Case study: the services design team behind 100 Liverpool Street

CIBSE Employer of the Year ChapmanBDSP says support, praise and recognition are key to attracting and retaining the best people. Recently, the practice took staff on a tour of 100 Liverpool Street, a major commercial retrofit, which has become British Land’s first net zero building. Andy Pearson reports

The ChapmanBDSP team on their away day to 100 Liverpool Street

We celebrate our achievements, rewarding our team for their great work and fostering an environment of support, praise, and recognition,’ says ChapmanBDSP’s entry to the 2021 CIBSE Young Engineers Awards, where the consultant won CIBSE Employer of the Year.

So what better way to foster a collaborative and celebratory environment than a team visit to one of the consultant’s more recent successes, British Land’s 100 Liverpool Street, where ChapmanBDSP was responsible for the MEP and environmental design of the developer’s first net zero carbon building.

The morale-boosting visit was the first outing the consultant’s London office staff had been on since the outset of the Covid-19 pandemic, and coincided with the 50th year anniversary of the practice.

In addition to its net zero status, 100 Liverpool Street has also been awarded Breeam ‘Outstanding’ and Well ‘Gold’ Certification, making it one of the most sustainable office projects in the UK. ChapmanBDSP’s visit took place in the month the scheme received additional recognition with a Civic Trust Award for its contribution to the built environment.

The atrium is the focal point of the building

Impressively, the building’s net zero carbon status is largely the result of engineering excellence rather than the design team’s slavish pursuit of net zero goals from the outset. ‘We set out to achieve the client’s brief by ensuring we could deliver sufficient heating, cooling and electrical capacity with an energy efficient design that incorporated the best, energy efficient equipment,’ says Rudolph Duncan-Bosu, ChapmanBDSP’s project director.

‘As a consequence of doing the fundamentals well, combined with an energy efficient and airtight façade, when we did run the energy numbers it showed that the scheme could realistically aim for carbon zero,’ he adds.

100 Liverpool Street is a new building with retained structure. The original seven-storey 1980s building, adjacent to London’s Liverpool Street Station, was designed by Arup Associates. It had deep floor plates to accommodate businesses with dealer floors at the time of the stock market Big Bang.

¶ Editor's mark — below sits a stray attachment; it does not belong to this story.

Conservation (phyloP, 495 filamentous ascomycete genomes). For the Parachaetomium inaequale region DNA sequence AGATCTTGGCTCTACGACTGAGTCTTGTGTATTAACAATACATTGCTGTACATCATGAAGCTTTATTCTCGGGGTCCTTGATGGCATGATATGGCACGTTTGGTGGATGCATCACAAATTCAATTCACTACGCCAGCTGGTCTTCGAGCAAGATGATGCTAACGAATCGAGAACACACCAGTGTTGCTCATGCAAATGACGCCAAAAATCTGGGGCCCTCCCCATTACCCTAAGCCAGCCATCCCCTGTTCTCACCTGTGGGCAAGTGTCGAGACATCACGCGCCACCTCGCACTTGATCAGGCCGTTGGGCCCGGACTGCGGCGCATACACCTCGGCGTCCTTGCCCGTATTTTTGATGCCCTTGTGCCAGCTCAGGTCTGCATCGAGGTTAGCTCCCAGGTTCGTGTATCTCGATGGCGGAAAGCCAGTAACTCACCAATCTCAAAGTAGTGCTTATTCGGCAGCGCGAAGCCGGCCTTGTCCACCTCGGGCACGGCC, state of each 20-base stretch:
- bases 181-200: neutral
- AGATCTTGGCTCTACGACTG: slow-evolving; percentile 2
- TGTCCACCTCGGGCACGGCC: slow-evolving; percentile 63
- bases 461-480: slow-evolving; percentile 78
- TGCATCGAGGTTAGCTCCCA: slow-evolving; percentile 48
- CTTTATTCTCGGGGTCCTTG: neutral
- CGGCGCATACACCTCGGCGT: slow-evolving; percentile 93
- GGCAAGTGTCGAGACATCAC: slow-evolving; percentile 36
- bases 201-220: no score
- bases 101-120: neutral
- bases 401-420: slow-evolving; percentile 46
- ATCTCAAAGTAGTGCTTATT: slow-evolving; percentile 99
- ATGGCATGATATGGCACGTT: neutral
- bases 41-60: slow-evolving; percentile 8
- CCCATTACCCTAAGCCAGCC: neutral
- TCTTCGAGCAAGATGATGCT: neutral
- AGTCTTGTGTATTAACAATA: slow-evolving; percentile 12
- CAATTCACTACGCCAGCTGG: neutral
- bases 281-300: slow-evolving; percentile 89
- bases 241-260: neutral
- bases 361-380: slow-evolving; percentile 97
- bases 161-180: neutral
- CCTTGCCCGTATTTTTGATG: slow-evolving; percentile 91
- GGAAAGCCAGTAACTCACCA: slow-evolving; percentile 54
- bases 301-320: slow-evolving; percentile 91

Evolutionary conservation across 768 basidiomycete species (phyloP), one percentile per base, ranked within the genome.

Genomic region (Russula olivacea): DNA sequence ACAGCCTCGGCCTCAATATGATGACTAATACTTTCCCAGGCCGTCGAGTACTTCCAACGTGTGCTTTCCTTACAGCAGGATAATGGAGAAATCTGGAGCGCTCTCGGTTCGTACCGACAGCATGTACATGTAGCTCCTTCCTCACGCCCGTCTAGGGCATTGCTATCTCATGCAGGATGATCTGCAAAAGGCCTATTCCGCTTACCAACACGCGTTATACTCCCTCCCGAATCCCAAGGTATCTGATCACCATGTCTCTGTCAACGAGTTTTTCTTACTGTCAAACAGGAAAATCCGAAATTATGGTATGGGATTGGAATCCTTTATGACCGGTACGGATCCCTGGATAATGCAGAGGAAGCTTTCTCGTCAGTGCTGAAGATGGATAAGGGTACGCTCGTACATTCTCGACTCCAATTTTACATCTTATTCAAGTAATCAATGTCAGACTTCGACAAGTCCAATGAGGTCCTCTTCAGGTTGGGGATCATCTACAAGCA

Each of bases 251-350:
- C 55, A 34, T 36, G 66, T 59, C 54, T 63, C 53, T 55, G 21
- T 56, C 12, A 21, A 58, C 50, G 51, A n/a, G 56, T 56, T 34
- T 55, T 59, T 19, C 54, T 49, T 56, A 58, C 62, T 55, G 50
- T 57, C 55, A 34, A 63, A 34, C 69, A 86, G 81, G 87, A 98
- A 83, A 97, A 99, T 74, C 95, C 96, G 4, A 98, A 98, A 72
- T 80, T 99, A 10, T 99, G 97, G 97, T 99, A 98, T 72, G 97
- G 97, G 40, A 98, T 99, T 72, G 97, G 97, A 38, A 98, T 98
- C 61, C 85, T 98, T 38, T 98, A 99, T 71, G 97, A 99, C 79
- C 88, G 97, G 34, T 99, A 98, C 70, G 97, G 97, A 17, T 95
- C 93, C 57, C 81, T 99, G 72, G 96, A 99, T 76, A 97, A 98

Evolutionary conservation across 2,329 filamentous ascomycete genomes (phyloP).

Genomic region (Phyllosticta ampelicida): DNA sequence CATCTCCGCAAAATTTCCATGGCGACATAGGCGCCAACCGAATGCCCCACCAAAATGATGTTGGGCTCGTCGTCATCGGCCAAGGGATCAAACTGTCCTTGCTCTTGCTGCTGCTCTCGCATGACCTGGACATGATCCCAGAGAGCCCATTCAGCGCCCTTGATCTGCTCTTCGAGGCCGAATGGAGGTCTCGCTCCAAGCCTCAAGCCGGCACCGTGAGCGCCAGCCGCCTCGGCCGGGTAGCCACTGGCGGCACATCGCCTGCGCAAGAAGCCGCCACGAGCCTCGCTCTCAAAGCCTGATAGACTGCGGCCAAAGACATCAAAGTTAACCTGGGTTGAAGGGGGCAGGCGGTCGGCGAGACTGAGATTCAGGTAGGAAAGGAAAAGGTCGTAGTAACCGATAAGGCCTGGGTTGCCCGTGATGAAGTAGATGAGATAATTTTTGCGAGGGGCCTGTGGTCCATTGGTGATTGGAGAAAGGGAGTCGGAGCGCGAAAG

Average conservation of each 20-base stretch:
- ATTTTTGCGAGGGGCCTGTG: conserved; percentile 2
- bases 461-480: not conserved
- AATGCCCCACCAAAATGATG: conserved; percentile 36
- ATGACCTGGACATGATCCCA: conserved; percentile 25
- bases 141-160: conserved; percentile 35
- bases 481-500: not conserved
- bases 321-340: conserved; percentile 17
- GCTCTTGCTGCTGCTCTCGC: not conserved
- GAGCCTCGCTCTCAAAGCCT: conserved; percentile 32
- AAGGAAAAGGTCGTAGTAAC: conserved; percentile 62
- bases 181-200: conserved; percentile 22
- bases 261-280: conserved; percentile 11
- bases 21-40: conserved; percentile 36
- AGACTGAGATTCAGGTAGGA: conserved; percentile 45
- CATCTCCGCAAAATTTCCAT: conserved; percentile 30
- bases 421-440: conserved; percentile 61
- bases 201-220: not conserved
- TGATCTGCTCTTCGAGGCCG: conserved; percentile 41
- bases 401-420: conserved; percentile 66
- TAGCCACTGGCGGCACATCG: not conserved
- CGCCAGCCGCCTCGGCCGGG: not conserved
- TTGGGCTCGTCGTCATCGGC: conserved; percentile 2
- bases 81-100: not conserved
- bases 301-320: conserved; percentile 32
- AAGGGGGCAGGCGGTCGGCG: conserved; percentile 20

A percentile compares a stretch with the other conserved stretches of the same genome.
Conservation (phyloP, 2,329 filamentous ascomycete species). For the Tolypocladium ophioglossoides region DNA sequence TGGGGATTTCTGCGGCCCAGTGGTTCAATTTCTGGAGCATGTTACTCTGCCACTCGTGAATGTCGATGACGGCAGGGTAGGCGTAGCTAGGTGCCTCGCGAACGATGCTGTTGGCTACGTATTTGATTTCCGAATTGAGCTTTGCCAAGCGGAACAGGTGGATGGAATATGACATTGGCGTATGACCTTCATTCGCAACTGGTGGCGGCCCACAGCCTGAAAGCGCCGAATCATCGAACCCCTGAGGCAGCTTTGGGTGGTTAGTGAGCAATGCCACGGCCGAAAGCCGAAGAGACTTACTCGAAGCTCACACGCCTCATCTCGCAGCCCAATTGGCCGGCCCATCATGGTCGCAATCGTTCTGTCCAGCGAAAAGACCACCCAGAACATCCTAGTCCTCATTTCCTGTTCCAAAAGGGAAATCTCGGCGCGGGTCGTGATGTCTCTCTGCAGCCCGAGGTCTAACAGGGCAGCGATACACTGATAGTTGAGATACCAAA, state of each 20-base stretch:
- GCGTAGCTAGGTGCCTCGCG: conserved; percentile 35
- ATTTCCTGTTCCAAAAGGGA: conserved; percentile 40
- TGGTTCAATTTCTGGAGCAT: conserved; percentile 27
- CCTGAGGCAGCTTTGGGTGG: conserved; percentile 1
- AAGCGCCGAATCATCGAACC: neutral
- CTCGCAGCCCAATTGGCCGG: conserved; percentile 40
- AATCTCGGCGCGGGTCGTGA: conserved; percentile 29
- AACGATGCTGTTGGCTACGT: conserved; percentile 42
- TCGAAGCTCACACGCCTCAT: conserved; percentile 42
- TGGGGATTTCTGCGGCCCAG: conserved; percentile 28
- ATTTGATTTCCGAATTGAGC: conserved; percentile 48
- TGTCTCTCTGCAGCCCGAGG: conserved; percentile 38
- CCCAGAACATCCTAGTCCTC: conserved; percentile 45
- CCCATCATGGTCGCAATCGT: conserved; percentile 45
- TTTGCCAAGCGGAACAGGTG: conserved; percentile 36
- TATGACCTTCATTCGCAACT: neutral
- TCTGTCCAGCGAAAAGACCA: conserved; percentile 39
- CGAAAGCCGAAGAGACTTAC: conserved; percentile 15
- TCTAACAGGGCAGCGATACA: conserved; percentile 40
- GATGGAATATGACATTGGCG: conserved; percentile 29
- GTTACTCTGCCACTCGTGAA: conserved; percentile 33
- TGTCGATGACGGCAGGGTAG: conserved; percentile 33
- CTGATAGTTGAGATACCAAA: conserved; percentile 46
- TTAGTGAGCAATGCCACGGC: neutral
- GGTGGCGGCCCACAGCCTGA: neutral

Hopkins Architects’ design set out to rebuild and extend this major development to create more than 48,000m2 of modern, flexible, multi-tenanted office space with the addition of three new floors of offices, and the creation of an atrium and new retail space.

The atrium is the focal point of the building; it effectively divides the floor plates into north and south zones. The floor plates can be further subdivided to allow each level to be occupied by up to four separately metered tenancies. In addition, in a nod to its original inception, Levels 2 and 3 have been designed with additional cooling capacity to allow their use as trading floors.

Hopkins’ design retains the building’s existing foundations and a large proportion of the existing steelwork. It was a decision that helped reduce the embodied carbon in the fabric of the new building, while allowing Network Rail’s ground floor retail spaces to continue trading throughout the building’s reincarnation.

While the retained structure had both carbon and logistical benefits, the decision to retain elements of the structure had a major impact on ChapmanBDSP’s servicing strategy for the refurbishment.

Unfortunately, the floor-to-ceiling heights of the retained basement were too low to enable the space to accommodate the bulk of the building services plant. ‘We were limited in terms of what we could slot into the basement, which resulted in us having to put most of our plant on the roof,’ says Duncan-Bosu.

This top-down servicing strategy did, however, have the additional benefit for British Land in maximising retail and restaurant space on the ground and lower ground floors.

We’ve made provision to bring in external services and we’ve provided plant space for heat exchangers on both heating and cooling systems should a network become available

The precise location of plant on the roof was influenced by its future removal and replacement. There are two main plant areas on the building’s roof: chilled water and electrical plant is confined to the north plant area, heating plant is to the south.

As part of its design, ChapmanBSDP had to demonstrate that plant could be removed when it was time for it to be upgraded. ‘While you can place the equipment on the roof using tower cranes while the scheme is being built, getting it off for replacement was tricky, because the underground lines and station infrastructure beneath the site limited the areas in which a heavy mobile crane could operate,’ Duncan-Bosu explains.

While the southern plant area was fully crane accessible from the nearby road, only part of the northern plant area could be accessed. This meant that any plant that could not be manoeuvred to the crane-accessible area had to be capable of being broken down for removal by the goods lift. ‘We used the BIM model to demonstrate that plant could be manoeuvred around the roof for removal,’ says Duncan-Bosu.

The plant’s roof-top location enabled the plantrooms to be built off-site in modules and craned into position. Similarly, a separate pump room module was also built off-site and craned into position.

The chilled water plant was not modularised. The roof houses six air-cooled chillers. To save energy, ChapmanBDSP has designed a heat reclaim loop to collect heat from the heat rejection side of the chillers which is then used to preheat the landlord’s domestic hot water feed in a dedicated pre-heat cylinder. 

From the roof, services drop down risers housed in the building’s three concrete cores. A common heating and chilled-water network serves all demises, including retail, offices and restaurants. ‘We’ve modularised both the heating and chilled-water systems so that at weekends, when the offices are closed, the retail outlets can still operate,’ says Duncan-Bosu.